Medieval Times
March 6, 2007

 
What do I see to and from work? Endless walls and little shacks lining the streets, selling everything from fruits and veggies to cheap imported clothes to recycled bike parts. Piles of garbage, and children and dogs going through it all. Little mud brick homes, maybe two rooms each, thrown together, stretching up into the mountains. Crowds of local people trying to catch a bus or cross the street. Dust. Mud. Holes in the road. Bombed out buildings (a massive and once-grand theater complex, a movie cinema, former office buildings). Gyms with poorly drawn photos of Arnold outside. Small hand painted signs telling you where the entrance to some government office or major donor project is. Men with guns. Traffic cops. Children playing soccer in the dust. Women in burka. Women in simple head covers instead of burka. Men, men, men, and more men.

I'm seeing such a tiny part of Afghanistan. 80% of its citizens live in rural areas (and it's them that my ministry is focused on). And when I say rural, I mean RURAL - no running water, no electricity, and homes I wouldn't wish on my worst enemy. The focus of the government ministry where I work is entirely on those 80%.

I'm beginning to see why Afghanistan is so often described as "medieval", and that's even without my having been outside the city yet. Just think of everything from medieval times: the way things were sold on the street, the way women had to dress and the way they were treated, the way religion dominated people's lives and was used to keep them down, the living conditions, particularly regarding sewage, access to water, raw meat freshly slaughtered and hanging on the street for sale, animal skins newly-removed and laying in a heap on the sidewalk, including the head, live animals still used as transport, dogs and children eating from open, large mounds of trash, etc., and you wouldn't be far off regarding what Kabul looks like. But it's a city of contrasts -- there are new SUVs, Internet cafes, restaurants, hotels, computer stores, pharmacies -- even a dry cleaner or two. It's like "Blade Runner" in the daytime, in some ways. "Mad Max" in others. "Water World" without the water.

(after describing Kabul as medieval to some friends, one wrote and said "When you were describing Afghanistan as 'medieval', I suddenly started thinking of you walking the city in your Madrigal Dinner garb ..." Hmmmmmm... now i see myself doing this as well, singing "Landlord fill the flowing bowl until it doth run ooooooooooooover.").

The lack of mosques remains startling to me. A somewhat local co-worker (he was born here, left, and came back after 18 years away) told me that most mosques are in small buildings -- just large rooms, no towers or domes, and no sound system for the call to prayer. And that there are not more mosques due to lack of money and how often the country has been at war. And, finally, that Afghanistan is Islamic more in culture than in religious practice. Hence why I haven't heard the call to prayer as much as in Jordan or Egypt.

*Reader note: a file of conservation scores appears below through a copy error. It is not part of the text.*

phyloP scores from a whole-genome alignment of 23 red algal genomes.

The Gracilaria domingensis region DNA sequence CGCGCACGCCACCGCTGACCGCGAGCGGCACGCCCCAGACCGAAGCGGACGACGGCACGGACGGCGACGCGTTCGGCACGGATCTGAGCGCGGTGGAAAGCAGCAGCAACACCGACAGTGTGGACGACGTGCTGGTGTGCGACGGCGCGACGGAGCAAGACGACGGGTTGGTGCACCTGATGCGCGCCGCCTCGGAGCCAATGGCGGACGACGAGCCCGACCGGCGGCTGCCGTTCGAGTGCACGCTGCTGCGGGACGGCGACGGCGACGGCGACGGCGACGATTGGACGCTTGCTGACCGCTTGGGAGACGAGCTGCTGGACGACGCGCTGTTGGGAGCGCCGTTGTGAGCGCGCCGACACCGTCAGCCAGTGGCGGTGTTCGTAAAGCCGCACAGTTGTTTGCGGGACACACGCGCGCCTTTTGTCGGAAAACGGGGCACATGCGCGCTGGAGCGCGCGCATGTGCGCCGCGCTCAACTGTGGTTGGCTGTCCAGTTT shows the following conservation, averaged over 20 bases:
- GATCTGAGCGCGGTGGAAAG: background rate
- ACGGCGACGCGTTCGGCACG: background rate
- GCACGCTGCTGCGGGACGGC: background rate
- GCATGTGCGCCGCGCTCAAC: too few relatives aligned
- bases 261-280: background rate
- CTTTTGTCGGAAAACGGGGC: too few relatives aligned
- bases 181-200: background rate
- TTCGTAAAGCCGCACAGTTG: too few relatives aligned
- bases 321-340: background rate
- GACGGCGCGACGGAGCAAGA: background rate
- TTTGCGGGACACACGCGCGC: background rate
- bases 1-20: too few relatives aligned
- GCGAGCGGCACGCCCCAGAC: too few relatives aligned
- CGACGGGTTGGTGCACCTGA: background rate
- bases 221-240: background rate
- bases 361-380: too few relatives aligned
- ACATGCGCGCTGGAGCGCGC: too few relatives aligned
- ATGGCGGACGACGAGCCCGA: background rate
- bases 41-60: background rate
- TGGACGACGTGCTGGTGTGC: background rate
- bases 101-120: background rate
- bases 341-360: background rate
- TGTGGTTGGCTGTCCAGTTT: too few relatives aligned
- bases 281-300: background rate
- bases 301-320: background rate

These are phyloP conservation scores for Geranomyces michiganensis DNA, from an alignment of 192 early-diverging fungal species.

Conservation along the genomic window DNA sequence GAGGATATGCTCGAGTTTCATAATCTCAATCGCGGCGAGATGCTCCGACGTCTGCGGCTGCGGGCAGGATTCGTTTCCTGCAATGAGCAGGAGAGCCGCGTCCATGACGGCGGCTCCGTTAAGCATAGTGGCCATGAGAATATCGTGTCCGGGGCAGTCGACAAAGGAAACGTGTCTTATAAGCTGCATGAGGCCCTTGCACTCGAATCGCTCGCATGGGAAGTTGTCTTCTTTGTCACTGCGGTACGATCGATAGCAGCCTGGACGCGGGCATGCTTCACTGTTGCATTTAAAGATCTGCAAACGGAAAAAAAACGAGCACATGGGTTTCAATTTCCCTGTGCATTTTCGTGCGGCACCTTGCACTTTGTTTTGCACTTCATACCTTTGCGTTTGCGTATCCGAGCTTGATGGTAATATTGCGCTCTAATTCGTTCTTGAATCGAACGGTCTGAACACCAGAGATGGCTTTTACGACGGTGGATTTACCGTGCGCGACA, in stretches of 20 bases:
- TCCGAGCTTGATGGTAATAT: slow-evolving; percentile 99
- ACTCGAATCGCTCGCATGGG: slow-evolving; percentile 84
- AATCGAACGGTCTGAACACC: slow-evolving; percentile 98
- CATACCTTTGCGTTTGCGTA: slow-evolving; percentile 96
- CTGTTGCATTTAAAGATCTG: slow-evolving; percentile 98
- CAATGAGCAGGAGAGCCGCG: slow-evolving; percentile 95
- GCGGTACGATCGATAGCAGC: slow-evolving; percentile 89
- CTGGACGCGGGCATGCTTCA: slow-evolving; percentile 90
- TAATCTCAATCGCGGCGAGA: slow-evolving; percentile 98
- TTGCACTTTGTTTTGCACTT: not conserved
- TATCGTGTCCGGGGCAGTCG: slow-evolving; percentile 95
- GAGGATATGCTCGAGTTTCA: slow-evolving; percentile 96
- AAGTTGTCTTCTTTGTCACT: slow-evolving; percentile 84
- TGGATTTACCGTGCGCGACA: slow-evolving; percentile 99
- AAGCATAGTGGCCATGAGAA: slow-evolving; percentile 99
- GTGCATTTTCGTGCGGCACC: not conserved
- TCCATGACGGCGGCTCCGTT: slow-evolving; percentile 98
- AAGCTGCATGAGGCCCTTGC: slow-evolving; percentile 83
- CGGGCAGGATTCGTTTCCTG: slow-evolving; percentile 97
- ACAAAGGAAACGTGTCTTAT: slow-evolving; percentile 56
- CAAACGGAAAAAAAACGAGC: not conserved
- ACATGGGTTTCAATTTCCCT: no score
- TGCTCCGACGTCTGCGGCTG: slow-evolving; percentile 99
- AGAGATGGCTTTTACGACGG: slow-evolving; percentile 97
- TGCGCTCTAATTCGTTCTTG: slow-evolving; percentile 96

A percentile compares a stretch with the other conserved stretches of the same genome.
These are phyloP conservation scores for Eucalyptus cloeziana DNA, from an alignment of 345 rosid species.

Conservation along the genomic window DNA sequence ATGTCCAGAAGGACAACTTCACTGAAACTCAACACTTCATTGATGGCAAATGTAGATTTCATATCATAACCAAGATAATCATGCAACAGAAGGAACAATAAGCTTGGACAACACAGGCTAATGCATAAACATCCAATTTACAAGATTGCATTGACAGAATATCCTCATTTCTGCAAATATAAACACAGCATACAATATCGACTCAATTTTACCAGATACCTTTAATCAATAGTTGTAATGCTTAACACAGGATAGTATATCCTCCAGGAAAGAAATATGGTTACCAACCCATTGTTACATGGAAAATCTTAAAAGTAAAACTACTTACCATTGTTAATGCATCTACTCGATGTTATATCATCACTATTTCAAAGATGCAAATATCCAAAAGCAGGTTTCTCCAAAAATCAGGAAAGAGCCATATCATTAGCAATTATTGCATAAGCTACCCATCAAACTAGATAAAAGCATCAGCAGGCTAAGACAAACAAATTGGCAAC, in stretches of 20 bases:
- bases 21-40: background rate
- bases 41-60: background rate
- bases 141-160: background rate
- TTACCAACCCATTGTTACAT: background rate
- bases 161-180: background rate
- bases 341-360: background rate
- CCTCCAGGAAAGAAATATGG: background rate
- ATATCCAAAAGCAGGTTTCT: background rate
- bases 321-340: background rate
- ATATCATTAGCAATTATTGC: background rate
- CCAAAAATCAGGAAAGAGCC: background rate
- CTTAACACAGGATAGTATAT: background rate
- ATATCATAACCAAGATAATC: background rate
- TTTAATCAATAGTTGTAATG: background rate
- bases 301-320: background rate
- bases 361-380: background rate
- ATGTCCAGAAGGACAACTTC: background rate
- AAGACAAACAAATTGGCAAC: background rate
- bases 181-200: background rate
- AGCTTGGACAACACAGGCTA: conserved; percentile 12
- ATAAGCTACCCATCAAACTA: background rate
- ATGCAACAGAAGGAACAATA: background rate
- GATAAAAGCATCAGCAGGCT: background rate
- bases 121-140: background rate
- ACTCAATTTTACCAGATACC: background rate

For so many of the streets you drive down in Kabul, you see nothing but walls on either side of the street. All international agencies and government offices, and most NGOs, work behind thickly-walled compounds. It's not only because of terrorism fears; crime is a major problem here as well. If it's a major street, the outside of these walls will be lined with every kind of street vendor imaginable. The vegetables look gorgeous right now -- which I guess means that Afghanistan is in for a bumper crop of poppies, or that transport from Pakistan is really good right now.

The heart of downtown Kabul is bouncing back from the Taliban in a major way. There are all sorts of shops and restaurants popping up -- most of them off-limits to me. Including the famous Flower Street later. I've been driven down it, and Chicken Street, which is also off-limits to me, and they look like there is much to browse and buy. I also want to go to the bazaar near the oh-so-swanky Serena Hotel, but I'm also not allowed. The bazaar is a huge outdoor market and is, apparently, the place to get a burka/burqa/burqqa/whatever. I'm going to probably wait until April though, when I have a bank account, a pay check, and more experience under my belt -- and am about to head home to Germany for my two weeks of R & R.

I have seen more "funded by Germany" signs, or signs featuring a painted German flag to denote German funding, than the USA or any other country so far. I also see signs noting projects funding by Japan, Italy and France.

Here's hoping I can use my work computer in my guest house and, at last, work online from there!

((if you want to help regarding the stray dog and cat situation in Afghanistan, please make a donation to the Mayhew Animal Home and Humane Education Centre, and tell them you want your gift to go to their efforts in Afghanistan. They are working to help spay and neuter dogs and cats there, to train Afghans regarding veterinary medicine, and to change Afghans' cultural practices regarding dogs, which have no basis in the Koran. I have spoken numerous times with a representative of this organization; they ARE making a difference, and your support will help them do even more!))

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